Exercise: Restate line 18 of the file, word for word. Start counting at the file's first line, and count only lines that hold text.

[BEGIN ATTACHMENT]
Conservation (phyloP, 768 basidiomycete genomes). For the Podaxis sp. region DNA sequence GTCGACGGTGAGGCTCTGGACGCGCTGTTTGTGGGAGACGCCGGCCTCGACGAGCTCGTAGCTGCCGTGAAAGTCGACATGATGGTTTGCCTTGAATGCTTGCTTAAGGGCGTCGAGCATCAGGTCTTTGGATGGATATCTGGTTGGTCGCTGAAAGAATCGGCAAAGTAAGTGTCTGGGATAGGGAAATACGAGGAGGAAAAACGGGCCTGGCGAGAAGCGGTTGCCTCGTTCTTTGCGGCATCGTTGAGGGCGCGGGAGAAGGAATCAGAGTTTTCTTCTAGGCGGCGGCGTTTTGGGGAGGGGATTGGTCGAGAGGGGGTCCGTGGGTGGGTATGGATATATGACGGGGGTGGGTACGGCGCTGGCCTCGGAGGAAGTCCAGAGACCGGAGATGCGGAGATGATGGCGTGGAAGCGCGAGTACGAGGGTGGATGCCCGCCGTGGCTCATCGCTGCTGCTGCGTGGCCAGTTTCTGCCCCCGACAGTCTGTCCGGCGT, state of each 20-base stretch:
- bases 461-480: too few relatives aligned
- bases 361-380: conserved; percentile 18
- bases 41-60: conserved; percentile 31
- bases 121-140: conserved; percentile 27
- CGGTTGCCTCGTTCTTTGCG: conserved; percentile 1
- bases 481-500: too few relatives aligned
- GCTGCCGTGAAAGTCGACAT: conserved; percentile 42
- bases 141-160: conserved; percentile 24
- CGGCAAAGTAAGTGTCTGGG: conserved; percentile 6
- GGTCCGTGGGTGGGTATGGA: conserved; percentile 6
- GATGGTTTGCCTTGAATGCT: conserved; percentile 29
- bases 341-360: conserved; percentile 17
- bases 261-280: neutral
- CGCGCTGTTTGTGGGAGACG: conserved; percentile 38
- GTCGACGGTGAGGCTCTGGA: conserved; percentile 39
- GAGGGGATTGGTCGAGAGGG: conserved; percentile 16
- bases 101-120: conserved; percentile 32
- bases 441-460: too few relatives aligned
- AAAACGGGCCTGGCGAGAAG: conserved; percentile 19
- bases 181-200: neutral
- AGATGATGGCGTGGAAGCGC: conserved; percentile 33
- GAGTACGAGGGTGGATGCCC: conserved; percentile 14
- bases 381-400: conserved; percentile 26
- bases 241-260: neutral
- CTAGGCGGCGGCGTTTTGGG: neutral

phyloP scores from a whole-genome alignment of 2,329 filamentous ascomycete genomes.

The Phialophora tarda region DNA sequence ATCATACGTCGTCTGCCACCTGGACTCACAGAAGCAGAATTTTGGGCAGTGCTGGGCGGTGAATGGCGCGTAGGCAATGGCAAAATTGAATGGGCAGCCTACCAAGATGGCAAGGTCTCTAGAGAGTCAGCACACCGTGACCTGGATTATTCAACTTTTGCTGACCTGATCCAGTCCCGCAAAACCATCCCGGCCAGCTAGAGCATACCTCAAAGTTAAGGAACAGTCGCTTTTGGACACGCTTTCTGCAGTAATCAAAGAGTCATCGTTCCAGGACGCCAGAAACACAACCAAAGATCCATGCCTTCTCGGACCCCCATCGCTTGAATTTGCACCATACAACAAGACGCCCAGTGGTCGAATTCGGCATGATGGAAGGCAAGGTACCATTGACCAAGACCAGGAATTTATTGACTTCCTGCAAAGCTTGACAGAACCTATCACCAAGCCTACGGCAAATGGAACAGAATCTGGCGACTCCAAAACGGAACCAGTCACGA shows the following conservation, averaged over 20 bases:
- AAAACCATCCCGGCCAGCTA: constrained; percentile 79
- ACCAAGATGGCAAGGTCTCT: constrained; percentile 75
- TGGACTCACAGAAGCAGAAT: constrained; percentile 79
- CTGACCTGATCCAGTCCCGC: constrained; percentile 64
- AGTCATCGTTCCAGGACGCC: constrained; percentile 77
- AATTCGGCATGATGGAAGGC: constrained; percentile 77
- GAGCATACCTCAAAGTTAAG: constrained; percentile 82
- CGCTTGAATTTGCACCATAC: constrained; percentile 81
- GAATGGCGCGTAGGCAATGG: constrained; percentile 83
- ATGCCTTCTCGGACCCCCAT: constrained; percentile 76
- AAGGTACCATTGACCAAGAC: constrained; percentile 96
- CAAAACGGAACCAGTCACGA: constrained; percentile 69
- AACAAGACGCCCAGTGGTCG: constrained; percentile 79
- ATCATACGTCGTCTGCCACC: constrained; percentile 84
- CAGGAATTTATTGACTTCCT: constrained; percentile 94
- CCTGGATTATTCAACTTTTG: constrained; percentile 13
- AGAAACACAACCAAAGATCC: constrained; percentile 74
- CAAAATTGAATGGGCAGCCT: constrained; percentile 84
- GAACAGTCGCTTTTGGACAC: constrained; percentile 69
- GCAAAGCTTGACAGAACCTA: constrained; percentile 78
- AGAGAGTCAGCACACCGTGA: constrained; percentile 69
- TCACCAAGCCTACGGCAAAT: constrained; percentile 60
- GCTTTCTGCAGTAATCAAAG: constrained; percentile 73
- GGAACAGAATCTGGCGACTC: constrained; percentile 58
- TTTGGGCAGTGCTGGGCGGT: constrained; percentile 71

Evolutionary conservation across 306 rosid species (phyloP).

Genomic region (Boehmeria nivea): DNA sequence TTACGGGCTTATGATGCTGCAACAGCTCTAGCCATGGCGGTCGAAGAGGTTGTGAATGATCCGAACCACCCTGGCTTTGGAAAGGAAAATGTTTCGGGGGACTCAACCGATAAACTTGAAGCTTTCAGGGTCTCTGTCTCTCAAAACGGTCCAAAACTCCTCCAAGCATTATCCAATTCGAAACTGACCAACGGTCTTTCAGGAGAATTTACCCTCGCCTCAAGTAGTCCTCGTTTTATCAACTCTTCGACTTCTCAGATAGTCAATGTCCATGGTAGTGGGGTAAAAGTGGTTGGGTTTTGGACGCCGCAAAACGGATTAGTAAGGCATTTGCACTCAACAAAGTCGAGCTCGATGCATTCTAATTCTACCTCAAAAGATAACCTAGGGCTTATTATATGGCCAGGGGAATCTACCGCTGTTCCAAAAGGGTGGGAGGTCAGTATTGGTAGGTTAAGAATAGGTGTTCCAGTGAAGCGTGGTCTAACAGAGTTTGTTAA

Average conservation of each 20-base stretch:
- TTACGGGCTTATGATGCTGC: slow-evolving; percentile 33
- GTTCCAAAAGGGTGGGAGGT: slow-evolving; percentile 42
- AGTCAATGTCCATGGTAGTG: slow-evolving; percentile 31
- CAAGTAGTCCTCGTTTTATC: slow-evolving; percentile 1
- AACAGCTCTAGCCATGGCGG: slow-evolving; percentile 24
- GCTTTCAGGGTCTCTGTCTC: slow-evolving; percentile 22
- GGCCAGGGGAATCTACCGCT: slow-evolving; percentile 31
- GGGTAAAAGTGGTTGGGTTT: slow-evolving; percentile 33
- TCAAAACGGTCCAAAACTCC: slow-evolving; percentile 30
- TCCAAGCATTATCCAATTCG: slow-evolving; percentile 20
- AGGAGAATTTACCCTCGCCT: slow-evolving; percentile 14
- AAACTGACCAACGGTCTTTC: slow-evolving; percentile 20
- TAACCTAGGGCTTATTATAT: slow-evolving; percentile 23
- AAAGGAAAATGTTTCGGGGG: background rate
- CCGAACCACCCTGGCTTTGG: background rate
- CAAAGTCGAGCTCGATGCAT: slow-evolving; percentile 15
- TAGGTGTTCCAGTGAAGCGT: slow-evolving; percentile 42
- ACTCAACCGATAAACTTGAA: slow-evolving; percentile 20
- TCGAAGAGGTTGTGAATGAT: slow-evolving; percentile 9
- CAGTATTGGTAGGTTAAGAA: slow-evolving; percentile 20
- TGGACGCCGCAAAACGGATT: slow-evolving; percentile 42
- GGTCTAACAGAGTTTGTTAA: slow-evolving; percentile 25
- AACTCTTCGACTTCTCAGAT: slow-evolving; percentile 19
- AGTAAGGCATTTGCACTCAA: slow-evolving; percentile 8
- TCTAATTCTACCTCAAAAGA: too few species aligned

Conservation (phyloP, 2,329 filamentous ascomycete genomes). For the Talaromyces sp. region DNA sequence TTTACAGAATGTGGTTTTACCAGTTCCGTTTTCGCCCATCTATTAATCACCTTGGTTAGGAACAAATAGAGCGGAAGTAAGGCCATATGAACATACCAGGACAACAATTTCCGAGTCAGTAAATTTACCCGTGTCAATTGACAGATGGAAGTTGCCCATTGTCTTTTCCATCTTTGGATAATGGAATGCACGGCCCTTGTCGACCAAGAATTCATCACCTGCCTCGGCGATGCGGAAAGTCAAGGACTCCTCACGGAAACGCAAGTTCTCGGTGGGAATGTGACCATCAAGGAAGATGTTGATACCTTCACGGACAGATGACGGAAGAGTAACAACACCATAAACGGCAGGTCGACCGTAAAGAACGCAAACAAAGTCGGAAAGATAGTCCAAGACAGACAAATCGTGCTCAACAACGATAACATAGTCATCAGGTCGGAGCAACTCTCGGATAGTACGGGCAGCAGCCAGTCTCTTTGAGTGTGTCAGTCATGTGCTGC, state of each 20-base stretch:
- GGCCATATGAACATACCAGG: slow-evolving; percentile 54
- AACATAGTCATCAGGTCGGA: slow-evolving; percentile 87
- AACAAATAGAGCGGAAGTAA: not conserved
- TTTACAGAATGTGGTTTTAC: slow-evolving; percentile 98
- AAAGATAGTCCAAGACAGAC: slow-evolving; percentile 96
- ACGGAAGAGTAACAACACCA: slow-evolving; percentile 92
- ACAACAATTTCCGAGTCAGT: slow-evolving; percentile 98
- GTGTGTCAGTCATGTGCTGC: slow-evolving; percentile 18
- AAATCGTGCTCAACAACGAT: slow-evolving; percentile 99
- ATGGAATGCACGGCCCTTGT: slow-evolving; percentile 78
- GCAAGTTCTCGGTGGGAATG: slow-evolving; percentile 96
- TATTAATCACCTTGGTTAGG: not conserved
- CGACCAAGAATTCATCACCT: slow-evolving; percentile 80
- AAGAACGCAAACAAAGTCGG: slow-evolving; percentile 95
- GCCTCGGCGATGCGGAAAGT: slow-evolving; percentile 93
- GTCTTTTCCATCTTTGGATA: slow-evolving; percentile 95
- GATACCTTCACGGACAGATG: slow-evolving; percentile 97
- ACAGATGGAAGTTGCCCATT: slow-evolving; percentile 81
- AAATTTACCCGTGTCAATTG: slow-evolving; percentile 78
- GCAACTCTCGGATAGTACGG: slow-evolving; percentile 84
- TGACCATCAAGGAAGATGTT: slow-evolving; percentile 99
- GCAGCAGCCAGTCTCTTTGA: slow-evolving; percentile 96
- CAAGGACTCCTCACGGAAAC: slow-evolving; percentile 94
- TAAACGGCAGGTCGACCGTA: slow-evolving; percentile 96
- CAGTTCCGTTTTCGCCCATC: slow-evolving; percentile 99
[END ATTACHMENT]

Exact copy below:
- bases 101-120: conserved; percentile 32